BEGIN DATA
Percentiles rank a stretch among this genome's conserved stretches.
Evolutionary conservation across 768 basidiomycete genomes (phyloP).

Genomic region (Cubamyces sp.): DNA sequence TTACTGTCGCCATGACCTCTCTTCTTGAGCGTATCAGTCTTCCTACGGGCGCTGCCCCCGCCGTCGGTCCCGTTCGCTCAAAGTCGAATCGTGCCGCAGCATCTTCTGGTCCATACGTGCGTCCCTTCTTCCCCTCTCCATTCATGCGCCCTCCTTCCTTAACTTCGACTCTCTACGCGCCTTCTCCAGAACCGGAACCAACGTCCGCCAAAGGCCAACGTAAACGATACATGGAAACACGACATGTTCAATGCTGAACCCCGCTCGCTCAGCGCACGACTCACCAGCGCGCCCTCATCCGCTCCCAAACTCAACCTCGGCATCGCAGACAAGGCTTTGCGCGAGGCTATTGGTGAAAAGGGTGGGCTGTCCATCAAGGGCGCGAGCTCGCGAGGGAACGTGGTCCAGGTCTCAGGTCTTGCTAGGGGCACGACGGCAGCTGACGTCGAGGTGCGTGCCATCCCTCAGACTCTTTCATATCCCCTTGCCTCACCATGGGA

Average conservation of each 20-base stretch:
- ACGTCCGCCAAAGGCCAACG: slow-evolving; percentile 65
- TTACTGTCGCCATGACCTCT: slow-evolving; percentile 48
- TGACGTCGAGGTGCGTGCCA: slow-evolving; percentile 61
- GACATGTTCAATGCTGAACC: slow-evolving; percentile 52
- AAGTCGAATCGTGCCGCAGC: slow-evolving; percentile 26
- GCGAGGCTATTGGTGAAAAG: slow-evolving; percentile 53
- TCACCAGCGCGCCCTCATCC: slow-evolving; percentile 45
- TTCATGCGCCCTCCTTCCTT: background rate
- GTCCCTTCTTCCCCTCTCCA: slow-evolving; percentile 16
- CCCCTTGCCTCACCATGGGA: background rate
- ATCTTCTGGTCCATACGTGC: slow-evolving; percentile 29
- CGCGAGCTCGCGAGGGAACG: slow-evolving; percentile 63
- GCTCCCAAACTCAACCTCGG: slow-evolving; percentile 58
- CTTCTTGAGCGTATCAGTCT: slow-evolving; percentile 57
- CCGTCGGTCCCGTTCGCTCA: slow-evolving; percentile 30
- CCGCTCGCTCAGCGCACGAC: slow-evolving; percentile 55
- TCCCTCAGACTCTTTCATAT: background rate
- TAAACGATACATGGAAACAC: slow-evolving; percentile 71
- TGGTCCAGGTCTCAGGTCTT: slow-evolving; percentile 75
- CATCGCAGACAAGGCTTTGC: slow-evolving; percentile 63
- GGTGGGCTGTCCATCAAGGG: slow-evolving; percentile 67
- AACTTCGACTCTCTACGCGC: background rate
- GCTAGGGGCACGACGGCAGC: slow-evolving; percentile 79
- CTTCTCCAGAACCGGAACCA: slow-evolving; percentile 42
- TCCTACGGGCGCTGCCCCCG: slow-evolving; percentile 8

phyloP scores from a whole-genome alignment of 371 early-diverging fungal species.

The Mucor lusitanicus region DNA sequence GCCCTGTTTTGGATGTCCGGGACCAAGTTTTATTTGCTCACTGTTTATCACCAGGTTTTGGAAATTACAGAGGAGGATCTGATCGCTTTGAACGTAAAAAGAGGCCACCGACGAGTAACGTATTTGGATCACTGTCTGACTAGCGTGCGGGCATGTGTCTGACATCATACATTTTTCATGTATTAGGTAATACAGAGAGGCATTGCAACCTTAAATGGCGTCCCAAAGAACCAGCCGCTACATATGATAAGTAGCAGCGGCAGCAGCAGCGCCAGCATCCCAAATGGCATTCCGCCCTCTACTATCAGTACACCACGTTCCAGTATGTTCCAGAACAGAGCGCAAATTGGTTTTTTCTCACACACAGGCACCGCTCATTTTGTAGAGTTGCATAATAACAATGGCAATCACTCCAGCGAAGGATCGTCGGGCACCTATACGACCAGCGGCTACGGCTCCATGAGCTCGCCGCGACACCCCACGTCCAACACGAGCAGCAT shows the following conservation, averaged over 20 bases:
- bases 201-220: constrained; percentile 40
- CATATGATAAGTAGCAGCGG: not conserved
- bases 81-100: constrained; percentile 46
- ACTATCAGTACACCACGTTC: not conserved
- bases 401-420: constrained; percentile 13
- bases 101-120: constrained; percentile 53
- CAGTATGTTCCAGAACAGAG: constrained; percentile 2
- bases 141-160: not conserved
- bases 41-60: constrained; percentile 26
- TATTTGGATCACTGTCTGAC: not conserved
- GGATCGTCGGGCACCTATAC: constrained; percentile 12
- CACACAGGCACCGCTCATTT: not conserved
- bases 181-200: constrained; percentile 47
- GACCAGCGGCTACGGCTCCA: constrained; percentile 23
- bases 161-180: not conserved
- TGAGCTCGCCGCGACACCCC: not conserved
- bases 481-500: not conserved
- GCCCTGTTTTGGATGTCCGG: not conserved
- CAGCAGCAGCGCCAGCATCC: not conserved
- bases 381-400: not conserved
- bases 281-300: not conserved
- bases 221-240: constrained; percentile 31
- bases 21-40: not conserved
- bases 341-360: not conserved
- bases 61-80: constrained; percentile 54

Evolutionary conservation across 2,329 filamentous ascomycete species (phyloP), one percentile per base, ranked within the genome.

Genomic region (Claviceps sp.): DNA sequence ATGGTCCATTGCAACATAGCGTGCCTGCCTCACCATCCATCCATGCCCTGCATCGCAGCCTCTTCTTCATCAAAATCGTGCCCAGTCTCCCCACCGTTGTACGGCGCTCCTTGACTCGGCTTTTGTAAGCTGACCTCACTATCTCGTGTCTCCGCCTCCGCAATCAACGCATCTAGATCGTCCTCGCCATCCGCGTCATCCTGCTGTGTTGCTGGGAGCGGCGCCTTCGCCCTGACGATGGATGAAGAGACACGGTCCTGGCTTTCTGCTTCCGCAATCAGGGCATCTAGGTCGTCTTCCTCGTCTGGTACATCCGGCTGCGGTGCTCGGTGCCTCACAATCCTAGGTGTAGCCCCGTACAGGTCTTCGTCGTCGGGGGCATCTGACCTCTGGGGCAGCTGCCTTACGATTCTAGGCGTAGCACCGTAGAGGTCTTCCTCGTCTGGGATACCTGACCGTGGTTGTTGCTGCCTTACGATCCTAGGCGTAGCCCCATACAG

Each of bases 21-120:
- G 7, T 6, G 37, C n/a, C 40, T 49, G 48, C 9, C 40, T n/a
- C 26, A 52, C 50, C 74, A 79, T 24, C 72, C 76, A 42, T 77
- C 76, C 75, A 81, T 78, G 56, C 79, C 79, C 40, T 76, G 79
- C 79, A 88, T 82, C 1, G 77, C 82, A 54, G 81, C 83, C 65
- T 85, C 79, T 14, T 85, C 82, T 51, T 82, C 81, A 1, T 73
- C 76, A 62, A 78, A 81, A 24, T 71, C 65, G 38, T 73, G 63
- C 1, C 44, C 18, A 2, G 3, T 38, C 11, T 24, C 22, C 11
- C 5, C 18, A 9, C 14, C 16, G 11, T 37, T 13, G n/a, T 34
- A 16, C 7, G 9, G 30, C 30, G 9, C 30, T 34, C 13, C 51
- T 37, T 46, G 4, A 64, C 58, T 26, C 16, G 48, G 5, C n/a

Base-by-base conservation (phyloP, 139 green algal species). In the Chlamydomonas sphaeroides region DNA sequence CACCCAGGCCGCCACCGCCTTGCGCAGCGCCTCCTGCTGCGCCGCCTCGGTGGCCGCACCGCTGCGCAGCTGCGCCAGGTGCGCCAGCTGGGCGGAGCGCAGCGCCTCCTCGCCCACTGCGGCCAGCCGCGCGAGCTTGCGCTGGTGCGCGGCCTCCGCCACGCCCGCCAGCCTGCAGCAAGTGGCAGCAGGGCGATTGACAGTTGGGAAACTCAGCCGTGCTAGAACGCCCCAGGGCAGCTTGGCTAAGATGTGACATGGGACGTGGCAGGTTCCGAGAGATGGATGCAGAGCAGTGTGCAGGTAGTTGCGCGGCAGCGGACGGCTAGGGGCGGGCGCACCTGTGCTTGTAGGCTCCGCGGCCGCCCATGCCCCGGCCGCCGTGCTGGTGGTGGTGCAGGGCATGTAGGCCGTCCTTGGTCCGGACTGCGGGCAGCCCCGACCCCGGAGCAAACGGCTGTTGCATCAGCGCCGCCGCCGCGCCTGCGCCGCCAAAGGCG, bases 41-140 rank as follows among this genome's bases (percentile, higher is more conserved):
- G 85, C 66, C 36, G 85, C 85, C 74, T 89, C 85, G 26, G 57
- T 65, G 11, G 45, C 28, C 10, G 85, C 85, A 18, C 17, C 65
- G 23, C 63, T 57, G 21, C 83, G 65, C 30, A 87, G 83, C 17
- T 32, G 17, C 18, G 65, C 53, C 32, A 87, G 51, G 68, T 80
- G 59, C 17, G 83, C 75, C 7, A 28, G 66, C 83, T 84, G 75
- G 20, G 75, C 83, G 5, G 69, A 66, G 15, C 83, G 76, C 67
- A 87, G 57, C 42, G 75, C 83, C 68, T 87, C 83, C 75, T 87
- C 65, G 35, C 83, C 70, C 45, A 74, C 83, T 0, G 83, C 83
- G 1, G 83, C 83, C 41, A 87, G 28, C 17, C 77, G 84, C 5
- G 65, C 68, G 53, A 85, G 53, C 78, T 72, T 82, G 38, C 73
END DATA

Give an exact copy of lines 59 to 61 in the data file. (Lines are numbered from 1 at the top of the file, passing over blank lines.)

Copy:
Each of bases 21-120:
- G 7, T 6, G 37, C n/a, C 40, T 49, G 48, C 9, C 40, T n/a
- C 26, A 52, C 50, C 74, A 79, T 24, C 72, C 76, A 42, T 77